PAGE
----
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  9. Reconciling Rigor and Intuition.Silvia De Toffoli - 2020 - Erkenntnis 86 (6):1783-1802.
    Criteria of acceptability for mathematical proofs are field-dependent. In topology, though not in most other domains, it is sometimes acceptable to appeal to visual intuition to support inferential steps. In previous work :829–842, 2014; Lolli, Panza, Venturi From logic to practice, Springer, Berlin, 2015; Larvor Mathematical cultures, Springer, Berlin, 2016) my co-author and I aimed at spelling out how topological proofs work on their own terms, without appealing to formal proofs which might be associated with them. In this article, I (...)
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  10. The Epistemology of Mathematical Necessity.Catherine Legg - 2018 - In Peter Chapman, Gem Stapleton, Amirouche Moktefi, Sarah Perez-Kriz & Francesco Bellucci (eds.), Diagrammatic Representation and Inference10th International Conference, Diagrams 2018, Edinburgh, UK, June 18-22, 2018, Proceedings. Berlin: Springer-Verlag. pp. 810-813.
    It seems possible to know that a mathematical claim is necessarily true by inspecting a diagrammatic proof. Yet how does this work, given that human perception seems to just (as Hume assumed) ‘show us particular objects in front of us’? I draw on Peirce’s account of perception to answer this question. Peirce considered mathematics as experimental a science as physics. Drawing on an example, I highlight the existence of a primitive constraint or blocking function in our thinking which we might (...)
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  11. Perceiving Necessity.Catherine Legg & James Franklin - 2017 - Pacific Philosophical Quarterly 98 (3).
    In many diagrams one seems to perceive necessity – one sees not only that something is so, but that it must be so. That conflicts with a certain empiricism largely taken for granted in contemporary philosophy, which believes perception is not capable of such feats. The reason for this belief is often thought well-summarized in Hume's maxim: ‘there are no necessary connections between distinct existences’. It is also thought that even if there were such necessities, perception is too passive or (...)
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  12. Numerical cognition and mathematical realism.Helen De Cruz - 2016 - Philosophers' Imprint 16.
    Humans and other animals have an evolved ability to detect discrete magnitudes in their environment. Does this observation support evolutionary debunking arguments against mathematical realism, as has been recently argued by Clarke-Doane, or does it bolster mathematical realism, as authors such as Joyce and Sinnott-Armstrong have assumed? To find out, we need to pay closer attention to the features of evolved numerical cognition. I provide a detailed examination of the functional properties of evolved numerical cognition, and propose that they prima (...)
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  13. Ortega y Gasset on Georg Cantor’s Theory of Transfinite Numbers.Lior Rabi - 2016 - Kairos (15):46-70.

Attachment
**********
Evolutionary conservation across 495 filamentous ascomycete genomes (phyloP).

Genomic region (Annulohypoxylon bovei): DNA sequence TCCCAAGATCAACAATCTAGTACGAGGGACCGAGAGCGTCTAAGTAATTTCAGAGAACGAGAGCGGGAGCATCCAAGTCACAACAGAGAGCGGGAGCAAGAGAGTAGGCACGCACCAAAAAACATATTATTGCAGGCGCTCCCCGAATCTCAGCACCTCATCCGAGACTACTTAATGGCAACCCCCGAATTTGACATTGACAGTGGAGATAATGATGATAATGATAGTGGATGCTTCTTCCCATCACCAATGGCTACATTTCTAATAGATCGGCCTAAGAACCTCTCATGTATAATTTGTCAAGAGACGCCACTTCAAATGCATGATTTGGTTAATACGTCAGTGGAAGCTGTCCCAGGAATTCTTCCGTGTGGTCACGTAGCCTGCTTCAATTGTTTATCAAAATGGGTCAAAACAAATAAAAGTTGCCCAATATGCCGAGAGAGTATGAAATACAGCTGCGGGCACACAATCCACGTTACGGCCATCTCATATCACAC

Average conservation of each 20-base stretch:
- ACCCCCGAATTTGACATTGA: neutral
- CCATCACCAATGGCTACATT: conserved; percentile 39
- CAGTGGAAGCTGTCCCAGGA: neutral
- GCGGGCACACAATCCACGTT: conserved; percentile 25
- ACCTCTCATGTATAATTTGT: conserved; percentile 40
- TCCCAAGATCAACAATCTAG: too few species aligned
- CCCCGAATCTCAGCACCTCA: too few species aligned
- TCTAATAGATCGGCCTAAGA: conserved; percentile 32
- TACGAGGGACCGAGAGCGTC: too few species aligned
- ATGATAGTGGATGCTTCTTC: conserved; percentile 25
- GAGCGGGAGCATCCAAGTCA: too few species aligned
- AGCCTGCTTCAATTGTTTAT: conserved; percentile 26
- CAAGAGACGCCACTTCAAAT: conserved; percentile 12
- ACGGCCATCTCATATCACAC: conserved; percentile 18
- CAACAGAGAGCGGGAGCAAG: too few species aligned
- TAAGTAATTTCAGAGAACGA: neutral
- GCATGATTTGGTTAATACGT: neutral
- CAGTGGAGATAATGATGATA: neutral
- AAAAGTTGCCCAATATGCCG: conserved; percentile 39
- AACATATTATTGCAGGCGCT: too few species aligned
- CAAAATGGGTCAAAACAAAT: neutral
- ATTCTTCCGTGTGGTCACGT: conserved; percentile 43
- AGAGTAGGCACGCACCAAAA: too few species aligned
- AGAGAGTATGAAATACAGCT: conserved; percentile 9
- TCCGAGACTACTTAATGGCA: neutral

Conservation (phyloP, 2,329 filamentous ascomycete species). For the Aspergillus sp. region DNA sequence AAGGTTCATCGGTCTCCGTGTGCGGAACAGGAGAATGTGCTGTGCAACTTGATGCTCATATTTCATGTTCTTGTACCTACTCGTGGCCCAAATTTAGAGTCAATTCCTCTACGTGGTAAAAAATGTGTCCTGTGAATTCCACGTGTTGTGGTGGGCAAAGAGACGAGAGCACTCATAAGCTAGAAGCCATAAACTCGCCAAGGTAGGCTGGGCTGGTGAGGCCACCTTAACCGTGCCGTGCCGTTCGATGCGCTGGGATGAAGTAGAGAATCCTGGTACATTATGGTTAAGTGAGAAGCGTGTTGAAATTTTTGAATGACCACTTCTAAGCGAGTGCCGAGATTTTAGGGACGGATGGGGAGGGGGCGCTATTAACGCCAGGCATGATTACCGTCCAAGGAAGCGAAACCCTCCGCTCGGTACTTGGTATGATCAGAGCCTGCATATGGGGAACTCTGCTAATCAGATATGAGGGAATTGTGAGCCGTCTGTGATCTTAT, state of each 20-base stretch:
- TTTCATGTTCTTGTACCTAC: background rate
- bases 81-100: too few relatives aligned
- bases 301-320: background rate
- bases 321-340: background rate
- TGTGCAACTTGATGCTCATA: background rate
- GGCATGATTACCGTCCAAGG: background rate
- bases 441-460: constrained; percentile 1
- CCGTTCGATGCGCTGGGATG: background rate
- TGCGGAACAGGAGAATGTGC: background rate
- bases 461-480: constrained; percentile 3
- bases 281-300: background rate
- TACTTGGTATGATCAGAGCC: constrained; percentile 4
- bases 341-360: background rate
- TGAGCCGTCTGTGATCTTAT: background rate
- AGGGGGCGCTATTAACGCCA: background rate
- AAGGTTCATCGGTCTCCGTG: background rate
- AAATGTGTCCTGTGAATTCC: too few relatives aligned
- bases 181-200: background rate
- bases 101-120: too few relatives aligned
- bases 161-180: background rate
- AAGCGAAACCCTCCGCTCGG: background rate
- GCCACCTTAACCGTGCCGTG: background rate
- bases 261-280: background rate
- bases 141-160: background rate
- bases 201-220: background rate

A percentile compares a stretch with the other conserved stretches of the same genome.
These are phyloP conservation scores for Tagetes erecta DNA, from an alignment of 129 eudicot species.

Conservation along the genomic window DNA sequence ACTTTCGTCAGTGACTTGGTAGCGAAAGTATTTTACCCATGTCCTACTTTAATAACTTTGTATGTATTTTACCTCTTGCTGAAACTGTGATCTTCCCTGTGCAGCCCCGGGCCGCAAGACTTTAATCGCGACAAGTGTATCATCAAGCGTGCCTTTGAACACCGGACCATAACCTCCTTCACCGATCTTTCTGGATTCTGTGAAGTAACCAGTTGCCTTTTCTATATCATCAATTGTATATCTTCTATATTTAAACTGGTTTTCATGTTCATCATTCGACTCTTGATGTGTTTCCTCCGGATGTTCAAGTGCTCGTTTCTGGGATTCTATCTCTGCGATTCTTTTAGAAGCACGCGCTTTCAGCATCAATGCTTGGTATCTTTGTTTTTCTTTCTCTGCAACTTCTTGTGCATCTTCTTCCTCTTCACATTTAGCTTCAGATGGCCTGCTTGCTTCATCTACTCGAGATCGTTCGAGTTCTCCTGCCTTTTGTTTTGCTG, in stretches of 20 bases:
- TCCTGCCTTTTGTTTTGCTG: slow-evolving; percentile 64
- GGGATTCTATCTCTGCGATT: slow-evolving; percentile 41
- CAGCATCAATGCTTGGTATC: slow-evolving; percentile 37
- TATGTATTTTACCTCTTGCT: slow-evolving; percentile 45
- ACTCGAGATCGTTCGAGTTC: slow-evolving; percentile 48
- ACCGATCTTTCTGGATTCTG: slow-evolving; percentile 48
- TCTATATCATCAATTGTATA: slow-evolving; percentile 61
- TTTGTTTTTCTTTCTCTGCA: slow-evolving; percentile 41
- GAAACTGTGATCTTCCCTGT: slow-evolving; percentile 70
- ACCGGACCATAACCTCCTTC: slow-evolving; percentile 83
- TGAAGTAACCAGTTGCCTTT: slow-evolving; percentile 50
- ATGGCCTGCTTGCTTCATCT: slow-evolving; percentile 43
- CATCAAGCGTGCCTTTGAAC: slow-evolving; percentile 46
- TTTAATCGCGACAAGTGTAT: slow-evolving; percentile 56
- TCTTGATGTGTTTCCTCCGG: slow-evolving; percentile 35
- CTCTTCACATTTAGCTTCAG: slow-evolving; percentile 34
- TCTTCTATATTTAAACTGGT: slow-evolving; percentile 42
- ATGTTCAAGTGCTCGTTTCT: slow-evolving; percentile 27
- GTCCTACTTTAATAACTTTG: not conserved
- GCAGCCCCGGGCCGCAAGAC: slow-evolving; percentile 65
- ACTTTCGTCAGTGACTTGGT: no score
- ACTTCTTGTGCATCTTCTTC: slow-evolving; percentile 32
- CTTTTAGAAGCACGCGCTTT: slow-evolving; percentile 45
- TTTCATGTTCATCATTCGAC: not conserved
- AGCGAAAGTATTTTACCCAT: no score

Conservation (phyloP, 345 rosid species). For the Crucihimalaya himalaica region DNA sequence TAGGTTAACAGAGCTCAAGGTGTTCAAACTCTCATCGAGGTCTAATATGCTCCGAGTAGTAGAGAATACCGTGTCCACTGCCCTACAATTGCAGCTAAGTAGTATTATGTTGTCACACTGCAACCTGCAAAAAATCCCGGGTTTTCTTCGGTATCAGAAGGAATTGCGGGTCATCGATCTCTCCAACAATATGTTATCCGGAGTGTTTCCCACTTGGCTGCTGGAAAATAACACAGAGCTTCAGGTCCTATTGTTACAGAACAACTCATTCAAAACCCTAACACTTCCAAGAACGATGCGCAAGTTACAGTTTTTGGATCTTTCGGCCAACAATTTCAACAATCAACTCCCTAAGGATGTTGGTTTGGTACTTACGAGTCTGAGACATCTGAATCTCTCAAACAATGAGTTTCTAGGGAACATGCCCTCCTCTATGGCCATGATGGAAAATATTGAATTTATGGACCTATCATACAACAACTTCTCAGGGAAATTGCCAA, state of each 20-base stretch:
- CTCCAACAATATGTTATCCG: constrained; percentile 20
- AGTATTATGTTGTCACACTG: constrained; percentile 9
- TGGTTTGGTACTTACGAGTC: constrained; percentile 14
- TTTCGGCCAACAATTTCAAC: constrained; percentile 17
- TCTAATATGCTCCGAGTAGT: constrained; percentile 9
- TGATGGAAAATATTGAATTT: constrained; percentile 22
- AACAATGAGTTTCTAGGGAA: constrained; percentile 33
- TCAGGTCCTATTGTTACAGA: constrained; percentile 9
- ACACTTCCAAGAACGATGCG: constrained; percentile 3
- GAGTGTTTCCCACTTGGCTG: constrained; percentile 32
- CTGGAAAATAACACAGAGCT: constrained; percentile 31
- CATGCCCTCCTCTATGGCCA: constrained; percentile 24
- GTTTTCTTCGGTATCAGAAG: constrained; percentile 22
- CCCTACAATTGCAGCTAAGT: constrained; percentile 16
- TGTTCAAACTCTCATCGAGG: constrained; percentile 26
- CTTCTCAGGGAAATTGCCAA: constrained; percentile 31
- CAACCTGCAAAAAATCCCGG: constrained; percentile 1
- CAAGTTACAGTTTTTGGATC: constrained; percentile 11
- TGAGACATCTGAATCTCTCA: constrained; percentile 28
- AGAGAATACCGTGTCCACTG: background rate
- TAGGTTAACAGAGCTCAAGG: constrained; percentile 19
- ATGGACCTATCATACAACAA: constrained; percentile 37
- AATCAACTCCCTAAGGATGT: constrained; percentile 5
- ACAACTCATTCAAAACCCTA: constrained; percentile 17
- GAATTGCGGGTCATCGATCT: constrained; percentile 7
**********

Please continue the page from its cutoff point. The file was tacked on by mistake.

Ortega y Gasset is known for his philosophy of life and his effort to propose an alternative to both realism and idealism. The goal of this article is to focus on an unfamiliar aspect of his thought. The focus will be given to Ortega’s interpretation of the advancements in modern mathematics in general and Cantor’s theory of transfinite numbers in particular. The main argument is that Ortega acknowledged the historical importance of the Cantor’s Set Theory, analyzed it and articulated a (...)
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  14. Review of The Art of the Infinite by R. Kaplan, E. Kaplan 324p(2003).Michael Starks - 2016 - In Suicidal Utopian Delusions in the 21st Century: Philosophy, Human Nature and the Collapse of Civilization-- Articles and Reviews 2006-2017 2nd Edition Feb 2018. Michael Starks. pp. 619.
    This book tries to present math to the millions and does a pretty good job. It is simple and sometimes witty but often the literary allusions intrude and the text bogs down in pages of relentless math--lovely if you like it and horrid if you don´t. If you already know alot of math you will still probably find the discussions of general math, geometry, projective geometry, and infinite series to be a nice refresher. If you don´t know any and don´t (...)
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  15. Intuition in Mathematics.Elijah Chudnoff - 2014 - In Barbara Held & Lisa Osbeck (eds.), Rational Intuition. Cambridge University Press.
    The literature on mathematics suggests that intuition plays a role in it as a ground of belief. This article explores the nature of intuition as it occurs in mathematical thinking. Section 1 suggests that intuitions should be understood by analogy with perceptions. Section 2 explains what fleshing out such an analogy requires. Section 3 discusses Kantian ways of fleshing it out. Section 4 discusses Platonist ways of fleshing it out. Section 5 sketches a proposal for resolving the main problem facing (...)